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I guess I just like liking things

OcarinaofTimeSo this is probably going to be for some of you where this series peaks. Drawing from the backstory laid down by A Link to the Past, Ocarina becomes the fulcrum for the whole series’ mythology. If you haven’t played this game, you can still experience it fresh on the 3DS with some graphics enhancements. No seriously, go now. You can read my dithering once I’m not spoiling anything. Okay now that they’re gone, what is wrong with those people?

I kid.

Tough Video Games are a young medium, getting into the cannon of must-play games is pretty difficult. Ocarina is among some of the first 3D games, and among Big N’s excellent efforts at moving classic franchises forward. Like Super Mario 64, Ocarina feels a lot bigger than its predecessors. We wouldn’t see real open world games for another console generation, and we still haven’t gotten a true open world Zelda game, but Ocarina’s huge main field gave this game a lot of freedom. Though my personal favorite, mostly for nostalgia’s sake, is A Link to the Past, it’s hard to argue with the greatness of game that Nintendo has used as a basic template for every game that followed.

Much of that I think comes in the scope of the story. When Link awakes from a nightmare in Kokiri village, he is a child and has to prove himself worthy of being the Hero. Once he has proven that, making a mark on all the villages and races in Hyrule, he ends up seven years in the future as an adult. You then need to gather the spirits of the seven sages so you can defat Gannon and rescue Zelda. This was a neat idea. It draws on a similar idea of the Light/Dark World from A Link To The Past, but it shows the consequences of your actions. Once you can slide between the two times, you can manipulate things more directly.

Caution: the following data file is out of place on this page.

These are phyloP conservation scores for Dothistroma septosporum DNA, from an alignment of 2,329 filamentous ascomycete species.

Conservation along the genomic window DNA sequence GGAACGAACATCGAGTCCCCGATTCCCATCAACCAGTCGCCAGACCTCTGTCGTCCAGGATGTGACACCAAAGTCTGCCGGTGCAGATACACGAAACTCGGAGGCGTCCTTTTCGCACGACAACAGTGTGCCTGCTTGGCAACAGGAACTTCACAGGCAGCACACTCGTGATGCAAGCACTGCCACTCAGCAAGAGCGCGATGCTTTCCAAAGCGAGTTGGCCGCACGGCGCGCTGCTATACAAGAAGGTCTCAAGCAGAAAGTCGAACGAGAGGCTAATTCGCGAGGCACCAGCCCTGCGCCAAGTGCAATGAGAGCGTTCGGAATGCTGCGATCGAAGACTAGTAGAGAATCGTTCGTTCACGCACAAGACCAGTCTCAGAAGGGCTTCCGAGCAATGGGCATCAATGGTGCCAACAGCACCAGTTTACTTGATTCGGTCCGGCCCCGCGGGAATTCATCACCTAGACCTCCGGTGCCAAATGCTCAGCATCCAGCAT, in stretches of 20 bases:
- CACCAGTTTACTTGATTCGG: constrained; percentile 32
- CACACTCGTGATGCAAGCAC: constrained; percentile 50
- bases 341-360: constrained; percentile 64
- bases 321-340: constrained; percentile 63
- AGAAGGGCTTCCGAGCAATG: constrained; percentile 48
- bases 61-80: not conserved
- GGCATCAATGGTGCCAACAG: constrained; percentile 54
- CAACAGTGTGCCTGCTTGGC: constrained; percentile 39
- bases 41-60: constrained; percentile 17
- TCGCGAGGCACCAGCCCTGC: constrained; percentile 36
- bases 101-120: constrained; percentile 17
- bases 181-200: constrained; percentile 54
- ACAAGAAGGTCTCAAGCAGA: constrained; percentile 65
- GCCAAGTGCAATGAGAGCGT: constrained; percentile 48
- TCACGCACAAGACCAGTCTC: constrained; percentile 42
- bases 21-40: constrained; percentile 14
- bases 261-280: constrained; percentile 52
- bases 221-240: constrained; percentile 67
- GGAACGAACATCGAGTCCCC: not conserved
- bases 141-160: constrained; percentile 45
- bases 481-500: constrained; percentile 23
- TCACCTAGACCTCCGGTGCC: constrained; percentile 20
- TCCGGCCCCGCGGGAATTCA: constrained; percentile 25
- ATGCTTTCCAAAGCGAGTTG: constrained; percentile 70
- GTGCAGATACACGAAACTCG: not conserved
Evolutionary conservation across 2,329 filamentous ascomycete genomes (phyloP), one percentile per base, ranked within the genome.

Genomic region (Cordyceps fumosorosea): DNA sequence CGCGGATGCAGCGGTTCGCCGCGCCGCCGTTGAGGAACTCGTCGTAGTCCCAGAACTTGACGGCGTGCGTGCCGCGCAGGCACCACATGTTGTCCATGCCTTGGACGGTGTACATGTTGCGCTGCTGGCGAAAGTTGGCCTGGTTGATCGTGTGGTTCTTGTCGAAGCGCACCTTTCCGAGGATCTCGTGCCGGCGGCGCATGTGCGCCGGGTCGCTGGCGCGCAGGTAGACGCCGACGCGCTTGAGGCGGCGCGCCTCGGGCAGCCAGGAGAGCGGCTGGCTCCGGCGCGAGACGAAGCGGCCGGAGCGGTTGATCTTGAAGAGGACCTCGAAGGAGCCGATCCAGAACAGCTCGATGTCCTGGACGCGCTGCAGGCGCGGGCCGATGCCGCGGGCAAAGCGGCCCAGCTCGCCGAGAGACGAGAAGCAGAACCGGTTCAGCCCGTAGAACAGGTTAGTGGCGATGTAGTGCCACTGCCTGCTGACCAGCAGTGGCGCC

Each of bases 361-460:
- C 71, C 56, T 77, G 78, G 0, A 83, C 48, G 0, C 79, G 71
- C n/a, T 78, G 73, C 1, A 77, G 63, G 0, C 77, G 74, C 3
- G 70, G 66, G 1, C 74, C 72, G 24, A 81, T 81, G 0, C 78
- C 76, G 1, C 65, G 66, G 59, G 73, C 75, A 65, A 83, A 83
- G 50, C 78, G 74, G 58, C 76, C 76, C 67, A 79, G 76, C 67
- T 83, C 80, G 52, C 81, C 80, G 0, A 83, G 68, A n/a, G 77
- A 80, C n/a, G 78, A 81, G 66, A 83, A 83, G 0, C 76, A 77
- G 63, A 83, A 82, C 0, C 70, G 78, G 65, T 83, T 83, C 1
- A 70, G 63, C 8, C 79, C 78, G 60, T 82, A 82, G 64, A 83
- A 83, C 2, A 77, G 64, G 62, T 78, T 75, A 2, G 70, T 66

The time feature leads to the most arcane part of the franchise’s lore, the split timeline. In the official time lines there are three separate timelines created by this game. The first is, Link is defeated leading to the original game, Adventure of Link, A Link to the Past, and Link’s Awakening timelines. (This also includes the Oracle games which came out after Majora’s Mask.) Then if Gannon is defeated there are two timelines that are created. The first draws from the child era, which leads to Majora’s Mask, Twilight Princess, and the Four Swords games. The adult end of the timeline continues as well, which leads to Wind Waker, Phantom Hourglass, and Spirit Tracks. Introducing time travel in any fiction is bound to make its cannon exponentially more convoluted.

The eponymous Ocarina may be one of the most memorable parts of the game. You learn the first measure or two of a tune and play it back to have some sort of magical effect. This includes moving forward and backward between time, summon your horse Epona, or warp around to the various Temples. It’s even used to solve some puzzles in dungeons. Though there were instruments in the earlier games, including the quest items in Link’s Awakening, but the idea of music becomes infused into the console titles from this point. Whether directly like the Harp in Skyward Sword, or more abstractly like the Howl Stones in Twilight Princess, the main console games have a musical component inspired by the Ocarina.

This game casts a long shadow over the franchise. Every game gets weighed against what arguably couldn’t be done again. 3D was the point where these games became worlds to explore, albeit in a limited fashion. While I won’t argue that the Zelda games have gotten any worse, it’s still among my favorite franchises, what I will say is that this is the last time the series really felt on the cutting edge. The same can be said for most of Nintendo’s franchises. If the games industry is a city full of skyscrapers, Nintendo is that last crazy Train Car diner that still makes hamburgers and shakes like it did in the 20’s.

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